In recent days, there’s been a discussion of the boundaries of orthodoxy in some corners of the evangelical blogosphere.
As the C of E struggles over issues in human sexuality, we might hope for more than attention to establishment and "apostolicity." Instead, we seek a recognition of the Church of England's providential role as a servant in the formation of a global Communion of national churches straining for a more Catholic identity, not ignoring the gift of the local, but always with an eye towards the graces of the universal.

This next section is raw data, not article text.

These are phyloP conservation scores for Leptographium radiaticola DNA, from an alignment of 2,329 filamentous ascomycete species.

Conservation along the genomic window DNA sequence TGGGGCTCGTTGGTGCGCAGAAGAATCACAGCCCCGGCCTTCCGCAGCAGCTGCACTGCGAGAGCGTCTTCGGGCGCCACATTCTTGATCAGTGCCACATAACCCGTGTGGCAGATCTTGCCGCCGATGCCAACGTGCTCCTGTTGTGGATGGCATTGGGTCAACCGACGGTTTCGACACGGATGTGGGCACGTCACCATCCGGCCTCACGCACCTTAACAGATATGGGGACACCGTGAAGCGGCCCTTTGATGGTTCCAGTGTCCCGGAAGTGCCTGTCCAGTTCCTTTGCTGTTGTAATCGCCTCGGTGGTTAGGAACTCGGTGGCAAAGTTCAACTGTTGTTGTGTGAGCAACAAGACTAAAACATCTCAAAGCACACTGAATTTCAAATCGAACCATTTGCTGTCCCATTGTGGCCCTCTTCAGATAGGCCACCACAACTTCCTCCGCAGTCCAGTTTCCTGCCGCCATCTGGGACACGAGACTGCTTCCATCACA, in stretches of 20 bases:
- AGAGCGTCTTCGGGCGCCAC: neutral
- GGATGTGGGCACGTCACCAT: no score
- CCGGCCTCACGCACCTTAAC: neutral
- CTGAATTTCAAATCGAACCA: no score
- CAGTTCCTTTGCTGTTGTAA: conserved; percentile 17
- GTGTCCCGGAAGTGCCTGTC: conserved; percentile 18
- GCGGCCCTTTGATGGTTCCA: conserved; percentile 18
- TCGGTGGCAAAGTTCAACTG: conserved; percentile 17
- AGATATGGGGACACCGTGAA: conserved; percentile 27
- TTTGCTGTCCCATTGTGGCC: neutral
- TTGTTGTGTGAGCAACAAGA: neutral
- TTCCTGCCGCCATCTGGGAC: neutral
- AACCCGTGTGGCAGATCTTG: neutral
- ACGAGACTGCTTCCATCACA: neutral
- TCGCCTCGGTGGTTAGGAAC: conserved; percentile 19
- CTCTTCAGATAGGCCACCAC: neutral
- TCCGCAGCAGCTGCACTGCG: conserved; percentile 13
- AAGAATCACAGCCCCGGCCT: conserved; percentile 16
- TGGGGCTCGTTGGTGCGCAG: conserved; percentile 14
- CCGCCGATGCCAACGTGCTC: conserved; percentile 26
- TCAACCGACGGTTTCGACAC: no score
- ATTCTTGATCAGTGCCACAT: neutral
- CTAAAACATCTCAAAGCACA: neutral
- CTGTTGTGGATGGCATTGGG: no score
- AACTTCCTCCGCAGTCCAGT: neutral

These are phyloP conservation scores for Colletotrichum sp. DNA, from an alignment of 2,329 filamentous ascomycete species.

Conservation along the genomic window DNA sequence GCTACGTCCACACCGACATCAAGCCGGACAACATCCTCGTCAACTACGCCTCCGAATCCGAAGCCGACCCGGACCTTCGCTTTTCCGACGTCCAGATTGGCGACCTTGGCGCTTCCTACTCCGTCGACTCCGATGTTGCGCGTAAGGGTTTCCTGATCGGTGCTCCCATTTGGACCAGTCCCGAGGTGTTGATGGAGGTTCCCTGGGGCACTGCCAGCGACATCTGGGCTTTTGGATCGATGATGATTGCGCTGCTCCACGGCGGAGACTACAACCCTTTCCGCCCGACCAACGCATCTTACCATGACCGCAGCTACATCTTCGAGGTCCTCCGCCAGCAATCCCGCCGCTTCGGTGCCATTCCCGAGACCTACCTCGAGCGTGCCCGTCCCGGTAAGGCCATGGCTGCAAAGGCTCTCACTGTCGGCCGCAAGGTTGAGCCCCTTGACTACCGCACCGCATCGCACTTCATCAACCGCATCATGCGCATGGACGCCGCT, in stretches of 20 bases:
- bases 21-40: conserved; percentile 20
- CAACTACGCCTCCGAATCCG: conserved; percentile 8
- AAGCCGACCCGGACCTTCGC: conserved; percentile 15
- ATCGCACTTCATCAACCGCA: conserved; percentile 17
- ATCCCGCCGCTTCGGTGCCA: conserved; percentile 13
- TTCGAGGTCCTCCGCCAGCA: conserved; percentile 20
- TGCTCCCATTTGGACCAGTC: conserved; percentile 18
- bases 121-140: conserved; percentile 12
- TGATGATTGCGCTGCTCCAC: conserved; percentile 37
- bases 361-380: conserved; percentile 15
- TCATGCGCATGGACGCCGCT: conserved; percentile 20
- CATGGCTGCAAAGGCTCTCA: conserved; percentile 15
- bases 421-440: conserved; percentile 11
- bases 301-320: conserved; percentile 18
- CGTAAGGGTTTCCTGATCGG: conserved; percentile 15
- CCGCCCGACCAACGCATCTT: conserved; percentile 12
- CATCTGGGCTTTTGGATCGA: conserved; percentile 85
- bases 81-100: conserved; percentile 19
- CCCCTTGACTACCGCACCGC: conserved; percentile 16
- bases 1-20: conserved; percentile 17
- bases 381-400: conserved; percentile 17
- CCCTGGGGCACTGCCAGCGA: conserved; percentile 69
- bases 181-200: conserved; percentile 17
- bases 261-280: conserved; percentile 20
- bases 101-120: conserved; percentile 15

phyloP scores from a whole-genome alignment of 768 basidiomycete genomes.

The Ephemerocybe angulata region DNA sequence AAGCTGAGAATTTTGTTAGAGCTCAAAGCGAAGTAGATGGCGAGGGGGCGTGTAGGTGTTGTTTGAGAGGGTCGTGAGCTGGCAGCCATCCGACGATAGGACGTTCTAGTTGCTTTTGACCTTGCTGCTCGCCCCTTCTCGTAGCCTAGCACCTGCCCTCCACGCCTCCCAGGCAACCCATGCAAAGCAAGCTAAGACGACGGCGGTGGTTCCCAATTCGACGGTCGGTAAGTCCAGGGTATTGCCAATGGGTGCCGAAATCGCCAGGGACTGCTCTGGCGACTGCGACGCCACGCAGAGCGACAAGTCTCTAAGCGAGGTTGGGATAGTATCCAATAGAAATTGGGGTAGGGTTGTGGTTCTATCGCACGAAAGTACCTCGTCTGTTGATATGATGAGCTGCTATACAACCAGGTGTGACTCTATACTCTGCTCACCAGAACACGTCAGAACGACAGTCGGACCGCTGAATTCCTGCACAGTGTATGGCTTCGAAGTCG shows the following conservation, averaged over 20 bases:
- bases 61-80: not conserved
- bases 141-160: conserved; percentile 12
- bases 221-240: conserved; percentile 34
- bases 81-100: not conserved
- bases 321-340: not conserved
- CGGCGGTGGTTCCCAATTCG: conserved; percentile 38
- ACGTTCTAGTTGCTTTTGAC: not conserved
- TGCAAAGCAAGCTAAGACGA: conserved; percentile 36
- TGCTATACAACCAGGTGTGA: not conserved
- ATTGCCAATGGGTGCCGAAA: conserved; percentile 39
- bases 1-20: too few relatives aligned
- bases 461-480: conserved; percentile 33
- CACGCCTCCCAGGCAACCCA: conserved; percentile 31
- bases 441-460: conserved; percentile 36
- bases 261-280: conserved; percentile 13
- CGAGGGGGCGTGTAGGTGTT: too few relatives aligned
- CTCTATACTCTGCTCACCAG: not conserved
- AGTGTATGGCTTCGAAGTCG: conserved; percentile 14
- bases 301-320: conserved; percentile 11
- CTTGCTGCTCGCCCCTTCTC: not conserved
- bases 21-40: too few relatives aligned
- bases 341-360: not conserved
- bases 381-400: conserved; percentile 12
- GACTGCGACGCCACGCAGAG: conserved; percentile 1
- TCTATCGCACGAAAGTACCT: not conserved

I can only lament yet another airing of Anglicanism’s dirty laundry: namely, the fear and anxiety of all parties regarding any settled, visible consensus around human sexuality, both within national churches and in the Anglican Communion at large.
Why should the Episcopal Church allow clergy or dioceses to hold views contrary to its recent decisions? The Bishop of Dallas gives 7 reasons.
"My travels fill me with hope because I see a depth of faith, and a reality to faith, that is hard to see outside of Indigenous communities."
If the people of God are part of sinful Babylon, what is a godly woman or man to do?
Somewhere in this mess about human sexuality, we might actually be saved, narrowly or comprehensively.